Malaysia-Eu Free Trade Agreement (Nafta)

A free trade agreement between the United States and Malaysia would also improve U.S. access to Southeast Asian economies. Malaysia has already concluded free trade agreements with Indonesia, Brunei, Singapore, the Philippines and Vietnam under the ASEAN Free Trade Area, and ASEAN is close to concluding a free trade agreement with India. It has a free trade agreement with South Korea and Pakistan, an economic partnership agreement with Japan that covers most of merchandise trade, a partial free trade agreement with China, and it negotiates free trade agreements with Australia and New Zealand and discusses a free trade agreement with India. On 19 April 2007, Chile and Malaysia announced that they would open negotiations in June for a bilateral free trade agreement with the first round of talks in Kuala Lumpur.80 Public Citizen. Global Trade Watch. CAFTA: part of the FTAA puzzle. Another negative sign of the progress of the negotiations was the lack of a decision on the date and location of the next round table. The United States stated that there was agreement on the “next steps” – communication on a range of issues that remain to be resolved and setting the dates for the next round of discussions.27 Minister Rafidah said of the progress of the negotiations: “Whatever issues can be resolved first, they have been resolved.

We don`t need to see each other again. 28 The eighth round of negotiations took place from July 14 to 18, 2008 in Washington, D.C. The Malaysian delegation was led by the Secretary General of the Minister of International Trade and Industry (MITI), Abdul Rahman Mamat. The chief negotiator of the U.S. government was the deputy USTR Weisel. The negotiations covered the themes of six working groups on agricultural trade, trade in services, investment, IPR, health and plant health measures (SPS) and legislation. In the services sector, the United States has used the negative list approach to determine which sectors are excluded from the agreement63. On 22 January 2007 in Kuala Lumpur, the AFL-CIO and the Malaysian Trade Union Congress signed a joint declaration on a free trade agreement between the United States and Malaysia, which states that any agreement “must lead to widely shared benefits for workers and communities and should not simply extend and impose the power and privilege of business.” For more information, see “U.S. Unions Opposes Free Trade with Malaysia,” by Anil Netto, Inter Press Service News Agency, January 22, 2007.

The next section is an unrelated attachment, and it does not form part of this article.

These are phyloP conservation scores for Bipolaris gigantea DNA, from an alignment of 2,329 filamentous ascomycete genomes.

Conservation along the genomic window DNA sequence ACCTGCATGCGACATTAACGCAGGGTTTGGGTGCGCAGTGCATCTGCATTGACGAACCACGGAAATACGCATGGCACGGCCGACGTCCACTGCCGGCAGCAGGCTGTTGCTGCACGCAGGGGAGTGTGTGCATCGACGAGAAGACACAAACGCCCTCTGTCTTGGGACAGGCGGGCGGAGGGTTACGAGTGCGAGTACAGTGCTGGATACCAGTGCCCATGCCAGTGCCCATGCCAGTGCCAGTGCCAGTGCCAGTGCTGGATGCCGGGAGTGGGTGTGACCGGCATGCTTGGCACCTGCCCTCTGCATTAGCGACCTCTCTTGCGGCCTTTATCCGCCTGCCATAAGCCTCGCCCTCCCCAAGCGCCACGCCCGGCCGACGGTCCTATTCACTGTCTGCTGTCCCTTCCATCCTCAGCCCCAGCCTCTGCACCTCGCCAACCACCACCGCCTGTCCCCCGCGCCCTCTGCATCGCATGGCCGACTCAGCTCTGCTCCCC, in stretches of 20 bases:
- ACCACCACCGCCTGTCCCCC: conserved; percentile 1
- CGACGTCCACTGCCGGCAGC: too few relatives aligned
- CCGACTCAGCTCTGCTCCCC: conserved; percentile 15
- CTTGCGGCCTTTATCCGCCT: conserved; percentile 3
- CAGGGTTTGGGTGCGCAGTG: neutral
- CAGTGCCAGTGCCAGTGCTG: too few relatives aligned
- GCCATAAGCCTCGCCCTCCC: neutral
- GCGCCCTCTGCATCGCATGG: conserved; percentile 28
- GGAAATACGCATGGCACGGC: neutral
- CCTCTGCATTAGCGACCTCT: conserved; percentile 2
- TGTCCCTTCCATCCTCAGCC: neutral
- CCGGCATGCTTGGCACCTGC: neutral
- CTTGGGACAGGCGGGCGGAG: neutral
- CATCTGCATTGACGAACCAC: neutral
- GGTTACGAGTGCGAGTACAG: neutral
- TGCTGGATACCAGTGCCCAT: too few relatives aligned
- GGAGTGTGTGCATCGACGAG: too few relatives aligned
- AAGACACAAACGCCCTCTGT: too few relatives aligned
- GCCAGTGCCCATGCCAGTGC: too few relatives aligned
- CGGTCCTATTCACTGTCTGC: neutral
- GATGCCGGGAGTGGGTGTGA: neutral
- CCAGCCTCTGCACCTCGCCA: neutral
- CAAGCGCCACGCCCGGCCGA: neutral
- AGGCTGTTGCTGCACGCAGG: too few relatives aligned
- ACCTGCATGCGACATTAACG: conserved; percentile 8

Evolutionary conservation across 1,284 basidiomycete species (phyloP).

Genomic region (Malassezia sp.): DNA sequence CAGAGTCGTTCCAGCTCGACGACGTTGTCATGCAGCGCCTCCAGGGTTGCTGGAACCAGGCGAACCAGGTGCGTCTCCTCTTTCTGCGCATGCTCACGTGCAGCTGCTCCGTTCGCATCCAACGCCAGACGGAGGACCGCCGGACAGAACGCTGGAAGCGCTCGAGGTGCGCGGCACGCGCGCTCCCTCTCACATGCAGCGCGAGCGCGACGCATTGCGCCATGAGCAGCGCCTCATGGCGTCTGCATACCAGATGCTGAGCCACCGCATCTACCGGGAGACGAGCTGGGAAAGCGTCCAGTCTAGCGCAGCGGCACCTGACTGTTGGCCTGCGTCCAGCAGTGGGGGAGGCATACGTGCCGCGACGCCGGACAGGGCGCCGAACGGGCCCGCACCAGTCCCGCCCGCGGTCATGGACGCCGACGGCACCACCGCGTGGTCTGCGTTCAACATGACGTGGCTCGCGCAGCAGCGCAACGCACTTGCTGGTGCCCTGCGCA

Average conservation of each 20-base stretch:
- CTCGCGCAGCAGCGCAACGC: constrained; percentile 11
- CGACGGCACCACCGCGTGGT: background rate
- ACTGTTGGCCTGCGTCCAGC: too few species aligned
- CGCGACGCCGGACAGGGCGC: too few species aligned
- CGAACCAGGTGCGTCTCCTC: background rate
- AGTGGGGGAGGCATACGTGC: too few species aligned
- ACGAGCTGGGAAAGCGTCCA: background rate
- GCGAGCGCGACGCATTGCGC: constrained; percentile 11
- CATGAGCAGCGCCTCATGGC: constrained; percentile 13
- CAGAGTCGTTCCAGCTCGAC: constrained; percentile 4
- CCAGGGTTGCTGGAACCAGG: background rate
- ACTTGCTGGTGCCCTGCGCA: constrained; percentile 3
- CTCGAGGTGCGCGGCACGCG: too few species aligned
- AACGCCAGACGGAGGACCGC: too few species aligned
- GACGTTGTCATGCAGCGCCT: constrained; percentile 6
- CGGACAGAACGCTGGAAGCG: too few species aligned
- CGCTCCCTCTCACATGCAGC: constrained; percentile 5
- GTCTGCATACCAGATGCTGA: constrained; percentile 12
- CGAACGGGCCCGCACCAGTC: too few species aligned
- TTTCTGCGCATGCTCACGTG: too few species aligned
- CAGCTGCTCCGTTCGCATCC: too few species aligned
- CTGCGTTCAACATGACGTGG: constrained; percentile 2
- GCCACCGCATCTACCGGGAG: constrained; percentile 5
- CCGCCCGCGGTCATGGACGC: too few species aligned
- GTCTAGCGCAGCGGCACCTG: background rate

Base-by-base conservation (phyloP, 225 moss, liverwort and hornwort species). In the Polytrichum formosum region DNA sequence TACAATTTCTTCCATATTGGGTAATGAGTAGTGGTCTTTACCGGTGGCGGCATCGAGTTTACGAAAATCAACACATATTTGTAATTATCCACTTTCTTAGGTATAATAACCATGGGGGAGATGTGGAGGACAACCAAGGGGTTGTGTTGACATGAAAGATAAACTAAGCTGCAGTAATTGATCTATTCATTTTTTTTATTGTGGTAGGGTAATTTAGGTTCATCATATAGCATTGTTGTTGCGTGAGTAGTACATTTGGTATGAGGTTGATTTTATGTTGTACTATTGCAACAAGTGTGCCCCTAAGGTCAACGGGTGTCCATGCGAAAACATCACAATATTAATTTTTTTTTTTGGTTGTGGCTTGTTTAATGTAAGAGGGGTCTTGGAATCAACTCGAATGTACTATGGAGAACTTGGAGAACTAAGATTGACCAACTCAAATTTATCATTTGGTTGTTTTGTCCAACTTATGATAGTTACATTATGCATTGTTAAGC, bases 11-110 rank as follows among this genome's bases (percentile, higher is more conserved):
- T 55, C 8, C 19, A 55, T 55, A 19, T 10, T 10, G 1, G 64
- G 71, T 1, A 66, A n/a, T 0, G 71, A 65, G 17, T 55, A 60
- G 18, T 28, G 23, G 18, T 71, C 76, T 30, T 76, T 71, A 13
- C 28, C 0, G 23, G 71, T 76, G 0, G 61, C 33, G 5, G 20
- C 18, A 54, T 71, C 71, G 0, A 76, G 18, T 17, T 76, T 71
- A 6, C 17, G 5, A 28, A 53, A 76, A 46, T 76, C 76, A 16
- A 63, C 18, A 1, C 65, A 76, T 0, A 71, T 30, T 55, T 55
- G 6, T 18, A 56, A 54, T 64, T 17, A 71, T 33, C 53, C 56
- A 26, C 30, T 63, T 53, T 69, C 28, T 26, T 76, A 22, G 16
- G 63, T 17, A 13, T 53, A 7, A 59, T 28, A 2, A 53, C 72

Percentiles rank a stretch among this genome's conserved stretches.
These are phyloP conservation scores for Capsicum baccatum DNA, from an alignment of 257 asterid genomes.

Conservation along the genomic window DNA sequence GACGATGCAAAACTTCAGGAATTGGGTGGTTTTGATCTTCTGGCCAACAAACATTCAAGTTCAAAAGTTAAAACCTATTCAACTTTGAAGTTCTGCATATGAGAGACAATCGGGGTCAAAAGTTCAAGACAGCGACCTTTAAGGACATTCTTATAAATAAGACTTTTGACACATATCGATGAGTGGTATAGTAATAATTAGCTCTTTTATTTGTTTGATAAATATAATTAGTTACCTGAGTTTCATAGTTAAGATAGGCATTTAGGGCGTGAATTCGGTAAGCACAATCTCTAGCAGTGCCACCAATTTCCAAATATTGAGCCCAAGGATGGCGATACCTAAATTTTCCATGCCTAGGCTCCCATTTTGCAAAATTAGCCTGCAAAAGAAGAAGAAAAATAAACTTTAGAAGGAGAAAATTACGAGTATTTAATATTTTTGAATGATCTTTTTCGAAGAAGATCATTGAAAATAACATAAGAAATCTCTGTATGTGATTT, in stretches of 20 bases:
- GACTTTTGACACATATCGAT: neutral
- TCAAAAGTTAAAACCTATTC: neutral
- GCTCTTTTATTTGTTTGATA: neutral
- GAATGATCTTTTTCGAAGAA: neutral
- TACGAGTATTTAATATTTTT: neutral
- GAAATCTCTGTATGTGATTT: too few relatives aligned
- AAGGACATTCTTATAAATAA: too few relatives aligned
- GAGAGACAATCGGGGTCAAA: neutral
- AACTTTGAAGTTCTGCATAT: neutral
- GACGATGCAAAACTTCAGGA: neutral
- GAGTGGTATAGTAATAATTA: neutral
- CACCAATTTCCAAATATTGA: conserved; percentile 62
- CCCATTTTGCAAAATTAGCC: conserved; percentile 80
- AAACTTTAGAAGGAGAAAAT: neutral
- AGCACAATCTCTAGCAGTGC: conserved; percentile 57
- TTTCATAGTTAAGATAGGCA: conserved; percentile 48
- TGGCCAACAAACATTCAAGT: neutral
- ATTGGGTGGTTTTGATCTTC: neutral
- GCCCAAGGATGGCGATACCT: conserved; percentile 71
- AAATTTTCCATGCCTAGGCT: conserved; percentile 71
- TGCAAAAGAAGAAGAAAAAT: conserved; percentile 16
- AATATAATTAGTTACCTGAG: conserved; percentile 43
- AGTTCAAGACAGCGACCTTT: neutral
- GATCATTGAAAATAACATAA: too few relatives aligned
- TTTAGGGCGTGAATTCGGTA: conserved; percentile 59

Sectors of particular interest to U.S. exporters include the removal of Malaysian trade barriers for automobiles and certain agricultural products, provisions to enforce intellectual property rights, and wider access to Malaysian services such as financial services, telecommunications and professional services. This report discusses the proposed free trade agreement between the United States and Malaysia. It provides an overview of the current state of the negotiations, a review of the 2008 discussions, a review of key issues ahead of the negotiations, a review of U.S. interests in the proposed agreement, a summary of the possible consequences of a free trade agreement on bilateral trade, and an overview of the legislative procedures to be followed when the proposed free trade agreement is submitted to Congress for approval.